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North Carolina poised to pass new congressional maps

North Carolina poised to pass new congressional maps

The North Carolina state Senate is poised to create a new congressional district map that puts two Republican incumbents in jeopardy of losing their seats in next year’s elections after a federal court ruled the latest version of those district lines violate voter rights.

But the seemingly endless fight over redistricting is likely headed back to the courts as Democrats plan to ask judges to draw new lines, confident they can pick up at least one, and potentially two more seats, on top of what Republicans have proposed.

The latest round of fighting kicked off last month, when a state court ordered the legislature to redraw congressional district lines in use since 2016. The three-judge panel said the current maps represented an “extreme partisan gerrymander,” one that handed Republicans 10 of North Carolina’s 13 seats in Congress.

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Rather than take the case to the state Supreme Court, a fight they believed they would lose, legislative Republicans decided to draw new maps.

After a few weeks of debate and line-drawing, the new maps that passed the state House on a party-line vote on Thursday would create eight districts that favored President TrumpDonald John TrumpObama slams Trump in Miami: 'Florida Man wouldn't even do this stuff' Trump makes his case in North Carolina, Ohio and Wisconsin Pence's chief of staff tests positive for COVID-19 MORE in 2016, and five that favored Hillary ClintonHillary Diane Rodham ClintonObama slams Trump in Miami: 'Florida Man wouldn't even do this stuff' Ballot initiatives in Colorado, Louisiana could restrict abortion access Trump mocks Joe Biden's drive-in rallies at North Carolina event MORE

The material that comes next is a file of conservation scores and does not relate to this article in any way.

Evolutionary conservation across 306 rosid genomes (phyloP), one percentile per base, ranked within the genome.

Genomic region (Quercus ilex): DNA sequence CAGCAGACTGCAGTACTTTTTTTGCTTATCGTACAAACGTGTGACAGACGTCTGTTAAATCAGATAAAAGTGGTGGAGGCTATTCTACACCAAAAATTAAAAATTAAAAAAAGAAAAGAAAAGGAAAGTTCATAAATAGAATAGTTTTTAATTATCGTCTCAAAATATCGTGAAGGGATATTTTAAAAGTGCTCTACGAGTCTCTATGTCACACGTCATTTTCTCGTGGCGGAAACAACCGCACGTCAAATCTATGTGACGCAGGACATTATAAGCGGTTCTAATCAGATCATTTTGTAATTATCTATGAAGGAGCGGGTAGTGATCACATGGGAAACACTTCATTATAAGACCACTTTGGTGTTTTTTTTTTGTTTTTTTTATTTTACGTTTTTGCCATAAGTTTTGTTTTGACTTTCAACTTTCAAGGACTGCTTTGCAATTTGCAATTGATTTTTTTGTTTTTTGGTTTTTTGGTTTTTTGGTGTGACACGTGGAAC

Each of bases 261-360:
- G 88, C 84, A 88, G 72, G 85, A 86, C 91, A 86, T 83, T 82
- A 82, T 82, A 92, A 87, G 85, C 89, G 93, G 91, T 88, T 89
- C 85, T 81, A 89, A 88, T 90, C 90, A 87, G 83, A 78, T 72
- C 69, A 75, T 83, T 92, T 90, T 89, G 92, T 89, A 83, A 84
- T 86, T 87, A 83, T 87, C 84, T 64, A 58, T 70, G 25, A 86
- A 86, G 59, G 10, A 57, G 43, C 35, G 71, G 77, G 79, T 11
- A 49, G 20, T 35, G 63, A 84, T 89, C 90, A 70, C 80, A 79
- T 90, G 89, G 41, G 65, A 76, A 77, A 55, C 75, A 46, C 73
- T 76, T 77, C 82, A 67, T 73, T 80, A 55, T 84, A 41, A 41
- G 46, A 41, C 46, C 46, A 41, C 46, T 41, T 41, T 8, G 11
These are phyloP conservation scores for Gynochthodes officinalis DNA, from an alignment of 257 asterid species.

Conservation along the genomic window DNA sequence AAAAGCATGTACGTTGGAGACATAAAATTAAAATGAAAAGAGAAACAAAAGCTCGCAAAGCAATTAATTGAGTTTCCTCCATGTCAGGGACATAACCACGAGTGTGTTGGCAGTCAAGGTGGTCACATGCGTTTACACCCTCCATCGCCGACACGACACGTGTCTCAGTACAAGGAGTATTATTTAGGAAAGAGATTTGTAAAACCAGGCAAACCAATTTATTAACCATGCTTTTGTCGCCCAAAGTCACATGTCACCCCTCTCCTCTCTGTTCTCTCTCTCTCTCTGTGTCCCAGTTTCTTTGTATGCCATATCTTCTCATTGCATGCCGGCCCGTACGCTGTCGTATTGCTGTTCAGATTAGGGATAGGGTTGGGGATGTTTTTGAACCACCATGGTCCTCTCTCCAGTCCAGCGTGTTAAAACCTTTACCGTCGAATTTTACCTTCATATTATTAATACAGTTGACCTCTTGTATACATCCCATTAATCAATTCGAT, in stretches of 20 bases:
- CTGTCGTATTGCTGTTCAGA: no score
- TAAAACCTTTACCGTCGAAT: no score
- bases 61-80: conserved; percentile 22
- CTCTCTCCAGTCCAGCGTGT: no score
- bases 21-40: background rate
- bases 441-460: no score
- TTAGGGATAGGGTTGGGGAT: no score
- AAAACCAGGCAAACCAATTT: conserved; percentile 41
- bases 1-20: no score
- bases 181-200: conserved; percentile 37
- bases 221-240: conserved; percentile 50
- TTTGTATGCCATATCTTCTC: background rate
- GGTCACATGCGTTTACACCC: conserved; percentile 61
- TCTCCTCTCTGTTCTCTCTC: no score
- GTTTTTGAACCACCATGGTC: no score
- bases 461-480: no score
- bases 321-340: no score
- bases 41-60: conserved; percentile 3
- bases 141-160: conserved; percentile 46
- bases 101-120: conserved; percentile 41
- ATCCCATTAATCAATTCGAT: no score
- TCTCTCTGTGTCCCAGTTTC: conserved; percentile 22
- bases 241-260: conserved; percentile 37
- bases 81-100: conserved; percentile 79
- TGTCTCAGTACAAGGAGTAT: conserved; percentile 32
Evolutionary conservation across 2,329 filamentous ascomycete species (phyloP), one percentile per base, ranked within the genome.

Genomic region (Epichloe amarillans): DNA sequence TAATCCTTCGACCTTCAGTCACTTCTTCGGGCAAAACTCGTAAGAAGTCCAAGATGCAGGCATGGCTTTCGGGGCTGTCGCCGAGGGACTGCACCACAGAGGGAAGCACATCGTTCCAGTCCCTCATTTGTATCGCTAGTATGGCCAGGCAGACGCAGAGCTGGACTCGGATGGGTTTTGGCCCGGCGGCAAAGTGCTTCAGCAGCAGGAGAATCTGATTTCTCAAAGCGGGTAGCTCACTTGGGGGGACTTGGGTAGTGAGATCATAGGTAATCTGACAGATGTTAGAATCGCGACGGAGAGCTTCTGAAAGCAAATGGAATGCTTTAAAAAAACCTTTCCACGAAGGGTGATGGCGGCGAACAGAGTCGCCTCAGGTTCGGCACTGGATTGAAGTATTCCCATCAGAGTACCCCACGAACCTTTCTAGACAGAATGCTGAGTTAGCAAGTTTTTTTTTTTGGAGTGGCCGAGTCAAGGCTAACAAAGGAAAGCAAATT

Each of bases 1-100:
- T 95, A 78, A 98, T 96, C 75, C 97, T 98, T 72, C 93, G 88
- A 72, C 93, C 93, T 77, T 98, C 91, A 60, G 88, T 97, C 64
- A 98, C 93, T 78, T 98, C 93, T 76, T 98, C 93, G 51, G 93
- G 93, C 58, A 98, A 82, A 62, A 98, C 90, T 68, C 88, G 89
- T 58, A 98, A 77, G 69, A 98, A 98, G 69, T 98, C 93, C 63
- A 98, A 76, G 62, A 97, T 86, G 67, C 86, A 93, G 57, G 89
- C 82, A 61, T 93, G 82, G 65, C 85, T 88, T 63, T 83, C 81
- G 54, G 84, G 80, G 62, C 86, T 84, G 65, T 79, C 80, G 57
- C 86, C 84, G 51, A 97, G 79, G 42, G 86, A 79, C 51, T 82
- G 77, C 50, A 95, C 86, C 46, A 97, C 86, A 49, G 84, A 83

The new maps are troubling news for Reps. George HoldingGeorge Edward Bell HoldingGOP lawmaker says US-UK negotiators working 'fast and furious' on trade deal Hispanic Caucus campaign arm endorses slate of non-Hispanic candidates Whiskey, workers and friends caught in the trade dispute crossfire MORE (R) and Mark WalkerBradley (Mark) Mark WalkerWant to prevent Democrat destruction? Save our Senate Joe Biden has long forgotten North Carolina: Today's visit is too late Mike Johnson to run for vice chairman of House GOP conference MORE (R). Holding’s Raleigh-based district gave Clinton 60 percent of the vote in 2016, according to calculations by Stephen Wolf, a redistricting expert at the liberal Daily Kos Elections blog. Walker’s Greensboro-based district would have given Clinton 59 percent of the vote in 2016.

Holding, serving his fourth term, has indicated he may retire rather than run in a heavily Democratic district or move to challenge a fellow Republican.

Walker, serving his third term, said on Twitter late Thursday he would “keep fighting” for North Carolinians “no matter what liberal attorneys, judicial activists and politicians in Raleigh do in self-interest.”